So why are patents even necessary? There are three main reasons. First, commercial entities, including drug companies, can allocate resources to non-profit projects only if they are financially sound. Research- and innovation-based companies earn sufficient returns on their R&D investments only if they are permitted a marketing-exclusivity period — accorded by patents — for their innovative products. In countries without this protection in place, the drug industry is not research intensive and innovation based. Indeed, this was the case in India while there was no patent protection for new pharmacologically active molecules.
The randomness of evolution provides a second reason for patenting drugs for neglected diseases. Nature does not distinguish between the biology of diseases of the poor and the rich. So therapeutic molecules or pathways that are targeted by drugs for neglected diseases might also be relevant for treating diseases that affect people in more affluent regions. For example, the Novartis Institute for Tropical Diseases in Singapore takes all molecules that have activity against dengue virus and systematically tests them against the West Nile and hepatitis C viruses, which belong to the same family as dengue and cause disease also in developed countries. If a molecule has activity against dengue virus or another family member, it is developed and patented. Considerable financial returns could be generated in the developed world, and a portion of these is earmarked for refinancing, and for providing long-term sustainability to, the institute's non-profit initiatives.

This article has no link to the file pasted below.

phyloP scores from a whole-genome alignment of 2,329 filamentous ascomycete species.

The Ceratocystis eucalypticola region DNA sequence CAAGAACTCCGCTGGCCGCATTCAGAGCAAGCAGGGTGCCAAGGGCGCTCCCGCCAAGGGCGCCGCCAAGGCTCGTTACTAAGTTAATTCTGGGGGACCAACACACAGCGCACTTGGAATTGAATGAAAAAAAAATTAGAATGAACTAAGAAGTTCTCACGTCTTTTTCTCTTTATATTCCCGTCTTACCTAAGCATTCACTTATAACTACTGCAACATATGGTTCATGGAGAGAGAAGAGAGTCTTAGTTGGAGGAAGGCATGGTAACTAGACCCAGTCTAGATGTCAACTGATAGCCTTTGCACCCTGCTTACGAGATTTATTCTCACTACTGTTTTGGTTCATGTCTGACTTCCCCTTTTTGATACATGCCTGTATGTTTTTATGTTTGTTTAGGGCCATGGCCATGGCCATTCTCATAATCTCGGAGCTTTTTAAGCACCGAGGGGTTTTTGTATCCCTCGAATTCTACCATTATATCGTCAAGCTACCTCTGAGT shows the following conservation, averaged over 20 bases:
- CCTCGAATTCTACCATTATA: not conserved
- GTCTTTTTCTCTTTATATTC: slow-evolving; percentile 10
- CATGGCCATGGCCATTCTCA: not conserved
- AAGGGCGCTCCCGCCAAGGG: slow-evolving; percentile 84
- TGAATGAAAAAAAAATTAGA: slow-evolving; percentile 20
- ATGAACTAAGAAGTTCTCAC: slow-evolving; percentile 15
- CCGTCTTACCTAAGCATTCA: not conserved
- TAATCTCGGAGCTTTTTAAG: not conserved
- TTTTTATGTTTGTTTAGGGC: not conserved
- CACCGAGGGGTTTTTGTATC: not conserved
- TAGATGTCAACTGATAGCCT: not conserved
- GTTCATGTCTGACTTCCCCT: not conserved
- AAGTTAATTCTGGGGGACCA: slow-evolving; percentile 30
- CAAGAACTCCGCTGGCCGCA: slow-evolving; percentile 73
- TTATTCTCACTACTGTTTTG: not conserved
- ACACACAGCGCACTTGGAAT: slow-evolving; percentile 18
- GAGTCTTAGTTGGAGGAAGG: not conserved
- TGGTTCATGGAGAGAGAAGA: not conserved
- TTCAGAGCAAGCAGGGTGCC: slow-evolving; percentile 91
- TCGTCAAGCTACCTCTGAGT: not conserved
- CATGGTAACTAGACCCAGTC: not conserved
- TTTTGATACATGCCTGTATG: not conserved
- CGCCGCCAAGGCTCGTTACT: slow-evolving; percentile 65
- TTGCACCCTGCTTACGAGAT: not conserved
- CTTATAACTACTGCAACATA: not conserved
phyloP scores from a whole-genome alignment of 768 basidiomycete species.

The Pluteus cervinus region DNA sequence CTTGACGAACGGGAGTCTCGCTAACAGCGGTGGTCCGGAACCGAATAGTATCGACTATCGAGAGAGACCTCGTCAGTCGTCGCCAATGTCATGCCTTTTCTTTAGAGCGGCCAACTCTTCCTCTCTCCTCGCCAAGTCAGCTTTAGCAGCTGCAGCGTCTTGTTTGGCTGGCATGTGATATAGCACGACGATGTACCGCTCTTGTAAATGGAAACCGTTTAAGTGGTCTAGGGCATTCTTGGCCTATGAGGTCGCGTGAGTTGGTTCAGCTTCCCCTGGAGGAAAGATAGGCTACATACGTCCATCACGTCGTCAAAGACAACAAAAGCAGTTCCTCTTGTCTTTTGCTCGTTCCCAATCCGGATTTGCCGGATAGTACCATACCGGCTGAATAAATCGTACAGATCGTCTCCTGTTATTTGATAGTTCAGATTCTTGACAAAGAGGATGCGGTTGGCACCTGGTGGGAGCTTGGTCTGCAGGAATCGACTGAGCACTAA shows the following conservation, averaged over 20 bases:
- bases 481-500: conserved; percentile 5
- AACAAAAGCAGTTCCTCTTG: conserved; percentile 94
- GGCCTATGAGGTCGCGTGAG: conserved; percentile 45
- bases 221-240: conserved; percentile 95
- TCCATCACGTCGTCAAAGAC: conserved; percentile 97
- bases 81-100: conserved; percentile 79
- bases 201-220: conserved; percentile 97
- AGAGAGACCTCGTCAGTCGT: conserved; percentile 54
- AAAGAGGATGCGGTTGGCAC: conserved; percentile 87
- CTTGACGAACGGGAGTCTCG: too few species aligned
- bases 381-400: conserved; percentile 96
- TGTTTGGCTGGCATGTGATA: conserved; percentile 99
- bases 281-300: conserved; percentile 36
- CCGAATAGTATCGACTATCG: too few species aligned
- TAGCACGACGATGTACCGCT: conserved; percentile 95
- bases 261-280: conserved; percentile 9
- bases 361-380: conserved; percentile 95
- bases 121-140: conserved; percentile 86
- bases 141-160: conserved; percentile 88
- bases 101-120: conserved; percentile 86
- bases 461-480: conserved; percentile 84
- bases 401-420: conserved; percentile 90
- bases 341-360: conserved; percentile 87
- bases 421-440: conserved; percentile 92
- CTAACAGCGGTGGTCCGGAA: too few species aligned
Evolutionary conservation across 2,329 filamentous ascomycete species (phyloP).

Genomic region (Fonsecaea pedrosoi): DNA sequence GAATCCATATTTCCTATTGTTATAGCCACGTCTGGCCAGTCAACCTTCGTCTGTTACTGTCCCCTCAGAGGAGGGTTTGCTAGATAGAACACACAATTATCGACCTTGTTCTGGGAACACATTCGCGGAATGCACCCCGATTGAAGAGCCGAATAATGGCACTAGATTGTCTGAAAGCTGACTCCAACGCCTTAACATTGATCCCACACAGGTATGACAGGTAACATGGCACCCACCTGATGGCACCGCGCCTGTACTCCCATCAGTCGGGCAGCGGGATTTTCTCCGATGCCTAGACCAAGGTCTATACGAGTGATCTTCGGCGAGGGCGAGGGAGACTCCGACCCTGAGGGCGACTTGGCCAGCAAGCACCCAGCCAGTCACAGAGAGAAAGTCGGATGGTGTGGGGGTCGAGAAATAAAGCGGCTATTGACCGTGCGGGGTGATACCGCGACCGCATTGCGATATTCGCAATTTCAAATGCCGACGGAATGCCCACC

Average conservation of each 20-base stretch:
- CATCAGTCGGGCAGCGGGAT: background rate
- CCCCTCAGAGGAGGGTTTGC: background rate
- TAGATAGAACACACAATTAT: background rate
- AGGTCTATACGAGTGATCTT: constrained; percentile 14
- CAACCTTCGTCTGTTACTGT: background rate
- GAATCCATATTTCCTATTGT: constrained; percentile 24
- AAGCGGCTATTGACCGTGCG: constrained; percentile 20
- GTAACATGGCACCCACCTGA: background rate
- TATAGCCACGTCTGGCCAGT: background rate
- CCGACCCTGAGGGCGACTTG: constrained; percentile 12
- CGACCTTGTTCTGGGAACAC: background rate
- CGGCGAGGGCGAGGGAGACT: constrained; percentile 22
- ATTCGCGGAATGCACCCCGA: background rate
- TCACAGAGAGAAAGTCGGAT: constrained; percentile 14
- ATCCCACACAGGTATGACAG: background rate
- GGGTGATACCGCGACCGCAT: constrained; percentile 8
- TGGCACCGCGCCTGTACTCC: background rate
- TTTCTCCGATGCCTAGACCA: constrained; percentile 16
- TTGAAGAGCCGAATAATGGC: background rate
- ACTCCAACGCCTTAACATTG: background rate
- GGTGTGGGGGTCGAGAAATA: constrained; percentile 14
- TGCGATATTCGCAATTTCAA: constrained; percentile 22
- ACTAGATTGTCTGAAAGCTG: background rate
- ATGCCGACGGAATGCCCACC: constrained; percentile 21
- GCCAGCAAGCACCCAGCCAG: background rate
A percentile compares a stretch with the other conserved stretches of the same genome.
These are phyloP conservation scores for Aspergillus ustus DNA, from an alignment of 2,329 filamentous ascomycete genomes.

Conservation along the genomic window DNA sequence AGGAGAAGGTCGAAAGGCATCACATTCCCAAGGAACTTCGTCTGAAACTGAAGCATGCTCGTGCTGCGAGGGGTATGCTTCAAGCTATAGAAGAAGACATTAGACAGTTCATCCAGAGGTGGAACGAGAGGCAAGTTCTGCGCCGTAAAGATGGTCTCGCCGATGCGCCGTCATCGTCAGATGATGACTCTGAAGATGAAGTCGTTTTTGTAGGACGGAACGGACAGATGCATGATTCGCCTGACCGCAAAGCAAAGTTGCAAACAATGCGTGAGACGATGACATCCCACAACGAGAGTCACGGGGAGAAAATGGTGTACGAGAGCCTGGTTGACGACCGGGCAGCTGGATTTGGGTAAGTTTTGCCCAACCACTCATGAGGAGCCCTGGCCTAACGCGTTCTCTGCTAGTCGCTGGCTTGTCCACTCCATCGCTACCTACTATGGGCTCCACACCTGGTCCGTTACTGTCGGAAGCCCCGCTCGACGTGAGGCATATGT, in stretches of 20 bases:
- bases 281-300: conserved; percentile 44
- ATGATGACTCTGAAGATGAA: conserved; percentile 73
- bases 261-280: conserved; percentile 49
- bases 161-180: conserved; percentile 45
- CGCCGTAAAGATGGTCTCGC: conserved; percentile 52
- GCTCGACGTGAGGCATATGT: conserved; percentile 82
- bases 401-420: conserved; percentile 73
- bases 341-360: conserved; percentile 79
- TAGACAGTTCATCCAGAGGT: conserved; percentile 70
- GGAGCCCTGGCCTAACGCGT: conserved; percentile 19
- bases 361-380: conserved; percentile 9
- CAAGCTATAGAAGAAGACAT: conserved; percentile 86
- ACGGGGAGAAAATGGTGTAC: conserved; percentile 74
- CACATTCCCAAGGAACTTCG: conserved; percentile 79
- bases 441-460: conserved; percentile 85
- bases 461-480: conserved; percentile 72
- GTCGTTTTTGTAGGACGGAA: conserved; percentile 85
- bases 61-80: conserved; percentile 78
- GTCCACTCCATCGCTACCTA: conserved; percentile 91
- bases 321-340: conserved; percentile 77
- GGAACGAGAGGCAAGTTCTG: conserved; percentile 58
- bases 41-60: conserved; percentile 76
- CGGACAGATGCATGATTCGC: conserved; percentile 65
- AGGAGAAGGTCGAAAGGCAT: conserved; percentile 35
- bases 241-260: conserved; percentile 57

A third reason to patent such drugs relates to emerging economies such as those of Brazil (see page 180) and India. In these countries, there are populations of very poor patients, and the non-profit model would certainly apply. But in the same countries, there are growing numbers of more affluent patients, who are increasingly able to buy their medication, either directly or through health insurance. For these patients, the company that developed the medicine could expect to generate revenue as a result of patent protection. Such differential pricing within a country (see page 176) would encourage further innovation not only by global companies but also by local enterprises. This model would require legislation that prohibits copying before patents have expired but that allows generic-drug production after patent expiry.
For the foreseeable future, the discovery and development of new medicines will be driven almost exclusively by commercial pharmaceutical companies. The only way that these firms can remain viable is through a robust intellectual-property protection system. This system, therefore, contributes to saving lives. Without it, there would be few new drugs for any disease, regardless of whether it afflicts the rich or the poor.
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Herrling, P. Patent sense. Nature 449, 174–175 (2007). https://doi.org/10.1038/449174a